How do I remove duplicates from a list, while preserving order? Using a set to remove duplicates destroys the original order.
Is there a built-in or a Pythonic idiom?
Here you have some alternatives: http://www.peterbe.com/plog/uniqifiers-benchmark
def f7(seq): seen = set() seen_add = seen.add return [x for x in seq if not (x in seen or seen_add(x))]
seen_add instead of just calling
seen.add? Python is a dynamic language, and resolving
seen.add each iteration is more costly than resolving a local variable.
seen.add could have changed between iterations, and the runtime isn’t smart enough to rule that out. To play it safe, it has to check the object each time.
If you plan on using this function a lot on the same dataset, perhaps you would be better off with an ordered set: http://code.activestate.com/recipes/528878/
O(1) insertion, deletion and member-check per operation.
(Small additional note:
seen.add() always returns
None, so the
or above is there only as a way to attempt a set update, and not as an integral part of the logical test.)
The best solution varies by Python version and environment constraints:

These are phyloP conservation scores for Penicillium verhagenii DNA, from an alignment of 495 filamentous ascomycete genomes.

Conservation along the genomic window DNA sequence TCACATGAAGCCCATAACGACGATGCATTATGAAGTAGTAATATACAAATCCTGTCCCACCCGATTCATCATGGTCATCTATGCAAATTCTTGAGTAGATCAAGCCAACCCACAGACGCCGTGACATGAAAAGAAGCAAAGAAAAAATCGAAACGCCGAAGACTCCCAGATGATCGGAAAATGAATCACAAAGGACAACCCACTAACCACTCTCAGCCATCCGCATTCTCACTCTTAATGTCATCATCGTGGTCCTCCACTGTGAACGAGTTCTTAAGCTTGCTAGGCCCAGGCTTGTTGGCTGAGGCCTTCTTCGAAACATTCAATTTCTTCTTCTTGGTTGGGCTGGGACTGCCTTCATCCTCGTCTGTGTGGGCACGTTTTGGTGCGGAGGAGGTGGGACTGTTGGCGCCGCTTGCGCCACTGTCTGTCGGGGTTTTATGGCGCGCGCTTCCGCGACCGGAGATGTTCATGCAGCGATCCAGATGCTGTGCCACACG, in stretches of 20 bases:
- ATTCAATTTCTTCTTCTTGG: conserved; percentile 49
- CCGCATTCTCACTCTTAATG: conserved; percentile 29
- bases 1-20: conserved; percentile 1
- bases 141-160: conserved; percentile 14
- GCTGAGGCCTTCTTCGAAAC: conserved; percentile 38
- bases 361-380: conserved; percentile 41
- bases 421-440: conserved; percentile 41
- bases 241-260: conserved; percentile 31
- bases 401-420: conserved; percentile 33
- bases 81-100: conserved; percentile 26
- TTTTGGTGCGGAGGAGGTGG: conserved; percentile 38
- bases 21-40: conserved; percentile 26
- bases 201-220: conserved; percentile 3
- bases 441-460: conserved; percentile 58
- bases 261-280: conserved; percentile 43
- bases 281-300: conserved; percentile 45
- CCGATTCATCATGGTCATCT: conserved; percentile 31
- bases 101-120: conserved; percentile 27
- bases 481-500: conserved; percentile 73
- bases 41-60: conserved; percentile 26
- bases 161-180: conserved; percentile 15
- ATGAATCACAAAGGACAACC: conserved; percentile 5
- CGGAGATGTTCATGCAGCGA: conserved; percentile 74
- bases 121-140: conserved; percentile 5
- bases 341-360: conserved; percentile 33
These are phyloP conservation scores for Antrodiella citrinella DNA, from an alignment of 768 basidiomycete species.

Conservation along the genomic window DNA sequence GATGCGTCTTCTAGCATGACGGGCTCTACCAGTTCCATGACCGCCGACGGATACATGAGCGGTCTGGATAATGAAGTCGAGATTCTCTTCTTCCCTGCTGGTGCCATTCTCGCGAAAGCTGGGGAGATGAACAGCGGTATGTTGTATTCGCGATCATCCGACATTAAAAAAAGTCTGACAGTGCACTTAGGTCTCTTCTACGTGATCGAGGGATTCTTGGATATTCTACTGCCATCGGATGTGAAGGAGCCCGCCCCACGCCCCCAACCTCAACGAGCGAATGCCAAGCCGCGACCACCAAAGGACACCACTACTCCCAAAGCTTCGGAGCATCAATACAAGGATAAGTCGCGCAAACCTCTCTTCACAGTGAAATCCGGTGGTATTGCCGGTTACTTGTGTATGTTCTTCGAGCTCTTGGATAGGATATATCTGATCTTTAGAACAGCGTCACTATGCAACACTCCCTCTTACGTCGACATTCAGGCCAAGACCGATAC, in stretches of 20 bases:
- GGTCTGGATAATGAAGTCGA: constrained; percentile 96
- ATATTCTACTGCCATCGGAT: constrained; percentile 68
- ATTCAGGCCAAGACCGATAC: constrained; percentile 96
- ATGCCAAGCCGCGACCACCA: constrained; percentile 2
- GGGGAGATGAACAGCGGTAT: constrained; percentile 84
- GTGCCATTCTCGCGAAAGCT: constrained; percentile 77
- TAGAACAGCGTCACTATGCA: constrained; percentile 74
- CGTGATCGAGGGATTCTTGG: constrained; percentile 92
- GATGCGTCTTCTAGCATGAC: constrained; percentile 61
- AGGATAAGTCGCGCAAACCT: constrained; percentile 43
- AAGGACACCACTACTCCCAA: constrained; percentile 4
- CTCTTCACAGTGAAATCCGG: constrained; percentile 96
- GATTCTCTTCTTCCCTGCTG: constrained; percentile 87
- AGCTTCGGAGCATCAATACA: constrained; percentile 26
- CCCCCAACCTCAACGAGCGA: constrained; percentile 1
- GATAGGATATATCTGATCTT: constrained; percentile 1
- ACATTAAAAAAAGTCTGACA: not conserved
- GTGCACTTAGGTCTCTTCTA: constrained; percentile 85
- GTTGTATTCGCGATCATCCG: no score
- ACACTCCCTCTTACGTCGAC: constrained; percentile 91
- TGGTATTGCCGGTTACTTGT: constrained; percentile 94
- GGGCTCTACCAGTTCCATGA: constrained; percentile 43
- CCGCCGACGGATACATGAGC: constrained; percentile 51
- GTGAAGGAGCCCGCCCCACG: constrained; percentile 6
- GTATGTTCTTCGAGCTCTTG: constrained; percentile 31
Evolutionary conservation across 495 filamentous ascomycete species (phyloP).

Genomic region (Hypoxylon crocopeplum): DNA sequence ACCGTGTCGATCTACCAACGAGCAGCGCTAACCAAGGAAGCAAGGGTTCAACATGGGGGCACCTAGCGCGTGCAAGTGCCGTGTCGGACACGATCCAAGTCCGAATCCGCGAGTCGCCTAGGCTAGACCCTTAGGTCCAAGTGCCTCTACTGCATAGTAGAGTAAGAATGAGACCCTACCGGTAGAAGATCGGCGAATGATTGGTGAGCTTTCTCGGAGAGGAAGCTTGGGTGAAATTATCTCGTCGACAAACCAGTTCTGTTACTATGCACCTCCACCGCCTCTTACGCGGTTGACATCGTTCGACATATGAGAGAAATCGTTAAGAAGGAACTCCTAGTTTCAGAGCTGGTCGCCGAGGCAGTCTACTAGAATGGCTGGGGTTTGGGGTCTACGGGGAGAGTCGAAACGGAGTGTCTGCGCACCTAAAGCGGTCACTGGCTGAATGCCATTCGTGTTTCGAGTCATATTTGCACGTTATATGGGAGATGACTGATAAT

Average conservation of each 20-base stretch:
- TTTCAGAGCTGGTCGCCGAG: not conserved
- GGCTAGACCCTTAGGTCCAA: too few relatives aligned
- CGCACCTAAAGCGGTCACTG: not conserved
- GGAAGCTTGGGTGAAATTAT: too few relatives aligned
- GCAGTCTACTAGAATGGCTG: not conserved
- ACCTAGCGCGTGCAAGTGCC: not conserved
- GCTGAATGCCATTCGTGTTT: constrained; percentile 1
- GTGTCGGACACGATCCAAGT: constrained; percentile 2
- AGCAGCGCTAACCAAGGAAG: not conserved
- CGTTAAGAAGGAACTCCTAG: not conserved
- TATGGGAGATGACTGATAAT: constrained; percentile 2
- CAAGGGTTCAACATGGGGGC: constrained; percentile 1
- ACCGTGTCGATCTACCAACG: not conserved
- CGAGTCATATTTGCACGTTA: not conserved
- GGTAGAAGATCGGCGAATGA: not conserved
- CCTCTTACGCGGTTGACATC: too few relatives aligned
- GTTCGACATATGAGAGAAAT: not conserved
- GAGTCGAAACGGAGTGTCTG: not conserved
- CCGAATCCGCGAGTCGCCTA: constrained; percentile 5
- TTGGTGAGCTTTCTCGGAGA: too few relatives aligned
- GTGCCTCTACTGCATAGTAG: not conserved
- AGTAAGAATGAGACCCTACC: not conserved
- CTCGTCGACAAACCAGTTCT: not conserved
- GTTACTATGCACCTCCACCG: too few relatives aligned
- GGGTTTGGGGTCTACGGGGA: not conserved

Python 3.7+ (and most interpreters supporting 3.6, as an implementation detail):
First introduced in PyPy 2.5.0, and adopted in CPython 3.6 as an implementation detail, before being made a language guarantee in Python 3.7, plain
dict is insertion-ordered, and even more efficient than the (also C implemented as of CPython 3.5)
collections.OrderedDict. So the fastest solution, by far, is also the simplest:
>>> items = [1, 2, 0, 1, 3, 2] >>> list(dict.fromkeys(items)) # Or [*dict.fromkeys(items)] if you prefer [1, 2, 0, 3]
list(set(items)) this pushes all the work to the C layer (on CPython), but since
dicts are insertion ordered,
dict.fromkeys doesn’t lose ordering. It’s slower than
list(set(items)) (takes 50-100% longer typically), but much faster than any other order-preserving solution (takes about half the time of hacks involving use of
sets in a listcomp).
Important note: The
unique_everseen solution from
more_itertools (see below) has some unique advantages in terms of laziness and support for non-hashable input items; if you need these features, it’s the only solution that will work.
Python 3.5 (and all older versions if performance isn’t critical)
As Raymond pointed out, in CPython 3.5 where
OrderedDict is implemented in C, ugly list comprehension hacks are slower than
OrderedDict.fromkeys (unless you actually need the list at the end – and even then, only if the input is very short). So on both performance and readability the best solution for CPython 3.5 is the
OrderedDict equivalent of the 3.6+ use of plain
>>> from collections import OrderedDict >>> items = [1, 2, 0, 1, 3, 2] >>> list(OrderedDict.fromkeys(items)) [1, 2, 0, 3]
On CPython 3.4 and earlier, this will be slower than some other solutions, so if profiling shows you need a better solution, keep reading.
Python 3.4 and earlier, if performance is critical and third-party modules are acceptable
As @abarnert notes, the
more_itertools library (
pip install more_itertools) contains a
unique_everseen function that is built to solve this problem without any unreadable (